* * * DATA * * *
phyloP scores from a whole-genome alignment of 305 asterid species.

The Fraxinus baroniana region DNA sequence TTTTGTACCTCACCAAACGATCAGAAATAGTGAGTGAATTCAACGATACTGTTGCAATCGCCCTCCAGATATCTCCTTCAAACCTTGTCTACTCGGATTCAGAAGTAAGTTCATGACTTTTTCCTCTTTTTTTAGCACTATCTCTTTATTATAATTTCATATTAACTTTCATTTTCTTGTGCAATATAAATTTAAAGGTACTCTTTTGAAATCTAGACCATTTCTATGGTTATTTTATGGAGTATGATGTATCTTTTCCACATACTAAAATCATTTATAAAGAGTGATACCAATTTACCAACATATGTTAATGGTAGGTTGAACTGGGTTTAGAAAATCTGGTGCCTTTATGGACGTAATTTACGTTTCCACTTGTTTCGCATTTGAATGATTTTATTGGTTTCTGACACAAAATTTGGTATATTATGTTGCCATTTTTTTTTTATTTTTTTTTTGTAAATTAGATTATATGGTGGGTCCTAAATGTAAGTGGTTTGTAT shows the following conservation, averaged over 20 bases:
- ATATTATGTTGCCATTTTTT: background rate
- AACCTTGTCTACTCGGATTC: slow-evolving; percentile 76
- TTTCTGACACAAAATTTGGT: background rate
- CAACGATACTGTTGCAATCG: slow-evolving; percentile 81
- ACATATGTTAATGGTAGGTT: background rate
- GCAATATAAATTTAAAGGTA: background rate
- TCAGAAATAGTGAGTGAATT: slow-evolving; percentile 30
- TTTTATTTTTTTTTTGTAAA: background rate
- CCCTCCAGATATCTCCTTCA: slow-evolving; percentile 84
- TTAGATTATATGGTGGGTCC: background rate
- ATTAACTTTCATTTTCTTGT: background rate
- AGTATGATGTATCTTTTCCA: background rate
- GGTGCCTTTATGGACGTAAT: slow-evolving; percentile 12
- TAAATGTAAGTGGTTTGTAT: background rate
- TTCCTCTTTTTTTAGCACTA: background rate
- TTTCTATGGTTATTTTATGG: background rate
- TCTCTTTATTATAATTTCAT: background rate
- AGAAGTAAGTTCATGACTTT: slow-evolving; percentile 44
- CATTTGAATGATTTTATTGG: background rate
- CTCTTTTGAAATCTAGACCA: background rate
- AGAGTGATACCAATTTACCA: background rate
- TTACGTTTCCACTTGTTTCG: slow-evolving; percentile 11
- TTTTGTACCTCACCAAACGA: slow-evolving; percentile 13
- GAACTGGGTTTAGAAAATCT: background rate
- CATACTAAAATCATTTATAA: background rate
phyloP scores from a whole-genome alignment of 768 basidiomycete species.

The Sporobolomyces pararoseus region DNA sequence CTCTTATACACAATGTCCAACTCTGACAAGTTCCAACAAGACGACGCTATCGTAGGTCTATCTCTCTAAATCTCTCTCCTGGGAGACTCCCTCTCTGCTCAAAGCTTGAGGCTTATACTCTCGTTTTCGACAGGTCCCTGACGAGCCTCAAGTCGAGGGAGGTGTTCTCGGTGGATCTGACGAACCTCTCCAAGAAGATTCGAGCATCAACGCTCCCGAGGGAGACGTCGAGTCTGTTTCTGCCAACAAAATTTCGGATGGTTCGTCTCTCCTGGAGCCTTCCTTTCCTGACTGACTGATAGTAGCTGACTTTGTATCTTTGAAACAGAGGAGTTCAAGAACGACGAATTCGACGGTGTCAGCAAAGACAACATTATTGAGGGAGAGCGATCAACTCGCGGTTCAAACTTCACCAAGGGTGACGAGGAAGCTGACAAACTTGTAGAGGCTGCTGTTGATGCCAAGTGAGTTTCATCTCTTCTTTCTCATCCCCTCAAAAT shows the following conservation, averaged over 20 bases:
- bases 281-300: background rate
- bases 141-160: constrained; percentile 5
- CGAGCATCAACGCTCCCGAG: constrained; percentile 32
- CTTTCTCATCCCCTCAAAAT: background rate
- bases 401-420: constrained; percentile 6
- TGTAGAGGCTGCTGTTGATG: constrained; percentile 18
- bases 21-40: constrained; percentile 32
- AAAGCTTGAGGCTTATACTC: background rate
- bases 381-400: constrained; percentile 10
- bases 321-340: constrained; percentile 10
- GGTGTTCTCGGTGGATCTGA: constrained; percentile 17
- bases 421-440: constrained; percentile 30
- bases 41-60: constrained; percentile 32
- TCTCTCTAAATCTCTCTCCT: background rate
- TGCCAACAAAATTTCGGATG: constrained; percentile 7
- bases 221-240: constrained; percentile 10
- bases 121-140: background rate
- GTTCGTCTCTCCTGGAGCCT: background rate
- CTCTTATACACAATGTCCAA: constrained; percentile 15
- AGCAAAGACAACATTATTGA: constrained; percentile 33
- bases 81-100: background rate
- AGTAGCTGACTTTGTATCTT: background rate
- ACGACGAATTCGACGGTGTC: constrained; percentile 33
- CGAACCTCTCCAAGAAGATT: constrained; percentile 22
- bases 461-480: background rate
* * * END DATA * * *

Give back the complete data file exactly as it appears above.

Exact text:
phyloP scores from a whole-genome alignment of 305 asterid species.

The Fraxinus baroniana region DNA sequence TTTTGTACCTCACCAAACGATCAGAAATAGTGAGTGAATTCAACGATACTGTTGCAATCGCCCTCCAGATATCTCCTTCAAACCTTGTCTACTCGGATTCAGAAGTAAGTTCATGACTTTTTCCTCTTTTTTTAGCACTATCTCTTTATTATAATTTCATATTAACTTTCATTTTCTTGTGCAATATAAATTTAAAGGTACTCTTTTGAAATCTAGACCATTTCTATGGTTATTTTATGGAGTATGATGTATCTTTTCCACATACTAAAATCATTTATAAAGAGTGATACCAATTTACCAACATATGTTAATGGTAGGTTGAACTGGGTTTAGAAAATCTGGTGCCTTTATGGACGTAATTTACGTTTCCACTTGTTTCGCATTTGAATGATTTTATTGGTTTCTGACACAAAATTTGGTATATTATGTTGCCATTTTTTTTTTATTTTTTTTTTGTAAATTAGATTATATGGTGGGTCCTAAATGTAAGTGGTTTGTAT shows the following conservation, averaged over 20 bases:
- ATATTATGTTGCCATTTTTT: background rate
- AACCTTGTCTACTCGGATTC: slow-evolving; percentile 76
- TTTCTGACACAAAATTTGGT: background rate
- CAACGATACTGTTGCAATCG: slow-evolving; percentile 81
- ACATATGTTAATGGTAGGTT: background rate
- GCAATATAAATTTAAAGGTA: background rate
- TCAGAAATAGTGAGTGAATT: slow-evolving; percentile 30
- TTTTATTTTTTTTTTGTAAA: background rate
- CCCTCCAGATATCTCCTTCA: slow-evolving; percentile 84
- TTAGATTATATGGTGGGTCC: background rate
- ATTAACTTTCATTTTCTTGT: background rate
- AGTATGATGTATCTTTTCCA: background rate
- GGTGCCTTTATGGACGTAAT: slow-evolving; percentile 12
- TAAATGTAAGTGGTTTGTAT: background rate
- TTCCTCTTTTTTTAGCACTA: background rate
- TTTCTATGGTTATTTTATGG: background rate
- TCTCTTTATTATAATTTCAT: background rate
- AGAAGTAAGTTCATGACTTT: slow-evolving; percentile 44
- CATTTGAATGATTTTATTGG: background rate
- CTCTTTTGAAATCTAGACCA: background rate
- AGAGTGATACCAATTTACCA: background rate
- TTACGTTTCCACTTGTTTCG: slow-evolving; percentile 11
- TTTTGTACCTCACCAAACGA: slow-evolving; percentile 13
- GAACTGGGTTTAGAAAATCT: background rate
- CATACTAAAATCATTTATAA: background rate
phyloP scores from a whole-genome alignment of 768 basidiomycete species.

The Sporobolomyces pararoseus region DNA sequence CTCTTATACACAATGTCCAACTCTGACAAGTTCCAACAAGACGACGCTATCGTAGGTCTATCTCTCTAAATCTCTCTCCTGGGAGACTCCCTCTCTGCTCAAAGCTTGAGGCTTATACTCTCGTTTTCGACAGGTCCCTGACGAGCCTCAAGTCGAGGGAGGTGTTCTCGGTGGATCTGACGAACCTCTCCAAGAAGATTCGAGCATCAACGCTCCCGAGGGAGACGTCGAGTCTGTTTCTGCCAACAAAATTTCGGATGGTTCGTCTCTCCTGGAGCCTTCCTTTCCTGACTGACTGATAGTAGCTGACTTTGTATCTTTGAAACAGAGGAGTTCAAGAACGACGAATTCGACGGTGTCAGCAAAGACAACATTATTGAGGGAGAGCGATCAACTCGCGGTTCAAACTTCACCAAGGGTGACGAGGAAGCTGACAAACTTGTAGAGGCTGCTGTTGATGCCAAGTGAGTTTCATCTCTTCTTTCTCATCCCCTCAAAAT shows the following conservation, averaged over 20 bases:
- bases 281-300: background rate
- bases 141-160: constrained; percentile 5
- CGAGCATCAACGCTCCCGAG: constrained; percentile 32
- CTTTCTCATCCCCTCAAAAT: background rate
- bases 401-420: constrained; percentile 6
- TGTAGAGGCTGCTGTTGATG: constrained; percentile 18
- bases 21-40: constrained; percentile 32
- AAAGCTTGAGGCTTATACTC: background rate
- bases 381-400: constrained; percentile 10
- bases 321-340: constrained; percentile 10
- GGTGTTCTCGGTGGATCTGA: constrained; percentile 17
- bases 421-440: constrained; percentile 30
- bases 41-60: constrained; percentile 32
- TCTCTCTAAATCTCTCTCCT: background rate
- TGCCAACAAAATTTCGGATG: constrained; percentile 7
- bases 221-240: constrained; percentile 10
- bases 121-140: background rate
- GTTCGTCTCTCCTGGAGCCT: background rate
- CTCTTATACACAATGTCCAA: constrained; percentile 15
- AGCAAAGACAACATTATTGA: constrained; percentile 33
- bases 81-100: background rate
- AGTAGCTGACTTTGTATCTT: background rate
- ACGACGAATTCGACGGTGTC: constrained; percentile 33
- CGAACCTCTCCAAGAAGATT: constrained; percentile 22
- bases 461-480: background rate